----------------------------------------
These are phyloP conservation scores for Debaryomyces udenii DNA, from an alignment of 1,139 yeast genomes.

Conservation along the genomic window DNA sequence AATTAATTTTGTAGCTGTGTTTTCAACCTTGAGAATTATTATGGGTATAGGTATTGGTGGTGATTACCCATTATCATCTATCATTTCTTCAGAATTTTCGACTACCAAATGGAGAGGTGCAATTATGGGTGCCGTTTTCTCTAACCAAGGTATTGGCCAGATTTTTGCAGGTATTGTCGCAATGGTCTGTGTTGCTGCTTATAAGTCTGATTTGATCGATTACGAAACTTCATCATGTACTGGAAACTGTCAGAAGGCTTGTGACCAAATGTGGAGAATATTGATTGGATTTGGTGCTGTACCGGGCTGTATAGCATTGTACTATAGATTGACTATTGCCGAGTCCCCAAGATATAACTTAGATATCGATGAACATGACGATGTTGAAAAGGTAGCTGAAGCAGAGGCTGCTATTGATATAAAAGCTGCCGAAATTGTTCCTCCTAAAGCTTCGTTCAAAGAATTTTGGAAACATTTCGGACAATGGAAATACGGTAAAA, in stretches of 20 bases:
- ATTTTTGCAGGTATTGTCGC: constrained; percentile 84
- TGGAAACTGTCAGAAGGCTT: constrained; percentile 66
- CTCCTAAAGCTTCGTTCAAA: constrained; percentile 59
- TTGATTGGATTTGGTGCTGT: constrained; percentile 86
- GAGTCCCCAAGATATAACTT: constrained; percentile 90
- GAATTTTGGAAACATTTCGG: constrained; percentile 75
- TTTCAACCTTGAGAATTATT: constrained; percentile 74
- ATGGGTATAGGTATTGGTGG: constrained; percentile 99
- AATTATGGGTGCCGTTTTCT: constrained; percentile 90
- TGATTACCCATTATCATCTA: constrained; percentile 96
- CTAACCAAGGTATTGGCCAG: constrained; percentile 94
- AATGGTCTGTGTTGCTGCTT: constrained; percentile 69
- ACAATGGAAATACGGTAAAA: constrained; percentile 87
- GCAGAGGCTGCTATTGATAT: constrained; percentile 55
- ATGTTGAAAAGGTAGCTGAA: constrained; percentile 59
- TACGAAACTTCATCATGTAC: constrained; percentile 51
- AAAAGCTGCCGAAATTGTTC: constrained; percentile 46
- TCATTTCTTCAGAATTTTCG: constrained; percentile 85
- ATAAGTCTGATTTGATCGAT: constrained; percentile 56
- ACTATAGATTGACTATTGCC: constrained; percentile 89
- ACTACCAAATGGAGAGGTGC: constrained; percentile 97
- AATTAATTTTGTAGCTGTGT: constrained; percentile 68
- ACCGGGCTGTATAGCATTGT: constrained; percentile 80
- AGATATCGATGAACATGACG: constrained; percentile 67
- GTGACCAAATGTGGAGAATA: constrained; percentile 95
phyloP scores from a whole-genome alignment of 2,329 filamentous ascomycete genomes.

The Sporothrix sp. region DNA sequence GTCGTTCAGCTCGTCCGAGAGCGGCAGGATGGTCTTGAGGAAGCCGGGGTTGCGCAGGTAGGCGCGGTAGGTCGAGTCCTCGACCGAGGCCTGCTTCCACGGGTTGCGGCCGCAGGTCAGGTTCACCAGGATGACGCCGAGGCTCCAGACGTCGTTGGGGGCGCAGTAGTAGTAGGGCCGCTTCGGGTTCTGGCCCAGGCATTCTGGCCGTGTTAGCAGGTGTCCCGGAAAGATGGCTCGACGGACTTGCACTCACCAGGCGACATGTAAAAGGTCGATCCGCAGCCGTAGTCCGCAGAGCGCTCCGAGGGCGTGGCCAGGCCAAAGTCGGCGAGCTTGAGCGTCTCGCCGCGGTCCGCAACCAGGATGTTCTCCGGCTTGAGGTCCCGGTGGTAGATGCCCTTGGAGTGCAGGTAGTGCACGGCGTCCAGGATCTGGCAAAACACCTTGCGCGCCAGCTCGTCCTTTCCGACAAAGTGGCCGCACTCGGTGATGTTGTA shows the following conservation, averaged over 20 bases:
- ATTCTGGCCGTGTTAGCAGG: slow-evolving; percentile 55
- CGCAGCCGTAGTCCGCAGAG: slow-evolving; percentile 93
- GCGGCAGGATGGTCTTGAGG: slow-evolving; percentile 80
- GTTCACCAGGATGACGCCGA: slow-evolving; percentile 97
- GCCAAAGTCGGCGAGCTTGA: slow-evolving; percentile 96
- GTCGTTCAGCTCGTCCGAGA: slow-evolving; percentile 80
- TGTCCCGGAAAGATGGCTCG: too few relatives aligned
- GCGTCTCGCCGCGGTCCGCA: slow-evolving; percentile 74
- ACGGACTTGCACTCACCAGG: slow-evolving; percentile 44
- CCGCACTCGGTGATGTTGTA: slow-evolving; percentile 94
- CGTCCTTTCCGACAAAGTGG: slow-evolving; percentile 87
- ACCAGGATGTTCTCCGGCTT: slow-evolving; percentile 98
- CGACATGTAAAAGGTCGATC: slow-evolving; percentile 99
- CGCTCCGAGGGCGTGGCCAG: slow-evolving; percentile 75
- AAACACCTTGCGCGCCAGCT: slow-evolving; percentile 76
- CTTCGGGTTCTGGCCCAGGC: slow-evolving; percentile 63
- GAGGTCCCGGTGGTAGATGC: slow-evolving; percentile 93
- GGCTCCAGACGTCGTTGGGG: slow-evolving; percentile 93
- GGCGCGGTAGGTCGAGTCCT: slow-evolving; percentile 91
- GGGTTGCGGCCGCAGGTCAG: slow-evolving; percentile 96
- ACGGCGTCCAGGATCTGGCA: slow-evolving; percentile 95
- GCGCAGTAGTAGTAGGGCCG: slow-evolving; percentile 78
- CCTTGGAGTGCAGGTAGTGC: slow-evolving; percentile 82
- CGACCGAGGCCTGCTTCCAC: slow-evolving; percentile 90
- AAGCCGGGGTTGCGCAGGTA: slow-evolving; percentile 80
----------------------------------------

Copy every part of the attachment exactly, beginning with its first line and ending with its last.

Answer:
These are phyloP conservation scores for Debaryomyces udenii DNA, from an alignment of 1,139 yeast genomes.

Conservation along the genomic window DNA sequence AATTAATTTTGTAGCTGTGTTTTCAACCTTGAGAATTATTATGGGTATAGGTATTGGTGGTGATTACCCATTATCATCTATCATTTCTTCAGAATTTTCGACTACCAAATGGAGAGGTGCAATTATGGGTGCCGTTTTCTCTAACCAAGGTATTGGCCAGATTTTTGCAGGTATTGTCGCAATGGTCTGTGTTGCTGCTTATAAGTCTGATTTGATCGATTACGAAACTTCATCATGTACTGGAAACTGTCAGAAGGCTTGTGACCAAATGTGGAGAATATTGATTGGATTTGGTGCTGTACCGGGCTGTATAGCATTGTACTATAGATTGACTATTGCCGAGTCCCCAAGATATAACTTAGATATCGATGAACATGACGATGTTGAAAAGGTAGCTGAAGCAGAGGCTGCTATTGATATAAAAGCTGCCGAAATTGTTCCTCCTAAAGCTTCGTTCAAAGAATTTTGGAAACATTTCGGACAATGGAAATACGGTAAAA, in stretches of 20 bases:
- ATTTTTGCAGGTATTGTCGC: constrained; percentile 84
- TGGAAACTGTCAGAAGGCTT: constrained; percentile 66
- CTCCTAAAGCTTCGTTCAAA: constrained; percentile 59
- TTGATTGGATTTGGTGCTGT: constrained; percentile 86
- GAGTCCCCAAGATATAACTT: constrained; percentile 90
- GAATTTTGGAAACATTTCGG: constrained; percentile 75
- TTTCAACCTTGAGAATTATT: constrained; percentile 74
- ATGGGTATAGGTATTGGTGG: constrained; percentile 99
- AATTATGGGTGCCGTTTTCT: constrained; percentile 90
- TGATTACCCATTATCATCTA: constrained; percentile 96
- CTAACCAAGGTATTGGCCAG: constrained; percentile 94
- AATGGTCTGTGTTGCTGCTT: constrained; percentile 69
- ACAATGGAAATACGGTAAAA: constrained; percentile 87
- GCAGAGGCTGCTATTGATAT: constrained; percentile 55
- ATGTTGAAAAGGTAGCTGAA: constrained; percentile 59
- TACGAAACTTCATCATGTAC: constrained; percentile 51
- AAAAGCTGCCGAAATTGTTC: constrained; percentile 46
- TCATTTCTTCAGAATTTTCG: constrained; percentile 85
- ATAAGTCTGATTTGATCGAT: constrained; percentile 56
- ACTATAGATTGACTATTGCC: constrained; percentile 89
- ACTACCAAATGGAGAGGTGC: constrained; percentile 97
- AATTAATTTTGTAGCTGTGT: constrained; percentile 68
- ACCGGGCTGTATAGCATTGT: constrained; percentile 80
- AGATATCGATGAACATGACG: constrained; percentile 67
- GTGACCAAATGTGGAGAATA: constrained; percentile 95
phyloP scores from a whole-genome alignment of 2,329 filamentous ascomycete genomes.

The Sporothrix sp. region DNA sequence GTCGTTCAGCTCGTCCGAGAGCGGCAGGATGGTCTTGAGGAAGCCGGGGTTGCGCAGGTAGGCGCGGTAGGTCGAGTCCTCGACCGAGGCCTGCTTCCACGGGTTGCGGCCGCAGGTCAGGTTCACCAGGATGACGCCGAGGCTCCAGACGTCGTTGGGGGCGCAGTAGTAGTAGGGCCGCTTCGGGTTCTGGCCCAGGCATTCTGGCCGTGTTAGCAGGTGTCCCGGAAAGATGGCTCGACGGACTTGCACTCACCAGGCGACATGTAAAAGGTCGATCCGCAGCCGTAGTCCGCAGAGCGCTCCGAGGGCGTGGCCAGGCCAAAGTCGGCGAGCTTGAGCGTCTCGCCGCGGTCCGCAACCAGGATGTTCTCCGGCTTGAGGTCCCGGTGGTAGATGCCCTTGGAGTGCAGGTAGTGCACGGCGTCCAGGATCTGGCAAAACACCTTGCGCGCCAGCTCGTCCTTTCCGACAAAGTGGCCGCACTCGGTGATGTTGTA shows the following conservation, averaged over 20 bases:
- ATTCTGGCCGTGTTAGCAGG: slow-evolving; percentile 55
- CGCAGCCGTAGTCCGCAGAG: slow-evolving; percentile 93
- GCGGCAGGATGGTCTTGAGG: slow-evolving; percentile 80
- GTTCACCAGGATGACGCCGA: slow-evolving; percentile 97
- GCCAAAGTCGGCGAGCTTGA: slow-evolving; percentile 96
- GTCGTTCAGCTCGTCCGAGA: slow-evolving; percentile 80
- TGTCCCGGAAAGATGGCTCG: too few relatives aligned
- GCGTCTCGCCGCGGTCCGCA: slow-evolving; percentile 74
- ACGGACTTGCACTCACCAGG: slow-evolving; percentile 44
- CCGCACTCGGTGATGTTGTA: slow-evolving; percentile 94
- CGTCCTTTCCGACAAAGTGG: slow-evolving; percentile 87
- ACCAGGATGTTCTCCGGCTT: slow-evolving; percentile 98
- CGACATGTAAAAGGTCGATC: slow-evolving; percentile 99
- CGCTCCGAGGGCGTGGCCAG: slow-evolving; percentile 75
- AAACACCTTGCGCGCCAGCT: slow-evolving; percentile 76
- CTTCGGGTTCTGGCCCAGGC: slow-evolving; percentile 63
- GAGGTCCCGGTGGTAGATGC: slow-evolving; percentile 93
- GGCTCCAGACGTCGTTGGGG: slow-evolving; percentile 93
- GGCGCGGTAGGTCGAGTCCT: slow-evolving; percentile 91
- GGGTTGCGGCCGCAGGTCAG: slow-evolving; percentile 96
- ACGGCGTCCAGGATCTGGCA: slow-evolving; percentile 95
- GCGCAGTAGTAGTAGGGCCG: slow-evolving; percentile 78
- CCTTGGAGTGCAGGTAGTGC: slow-evolving; percentile 82
- CGACCGAGGCCTGCTTCCAC: slow-evolving; percentile 90
- AAGCCGGGGTTGCGCAGGTA: slow-evolving; percentile 80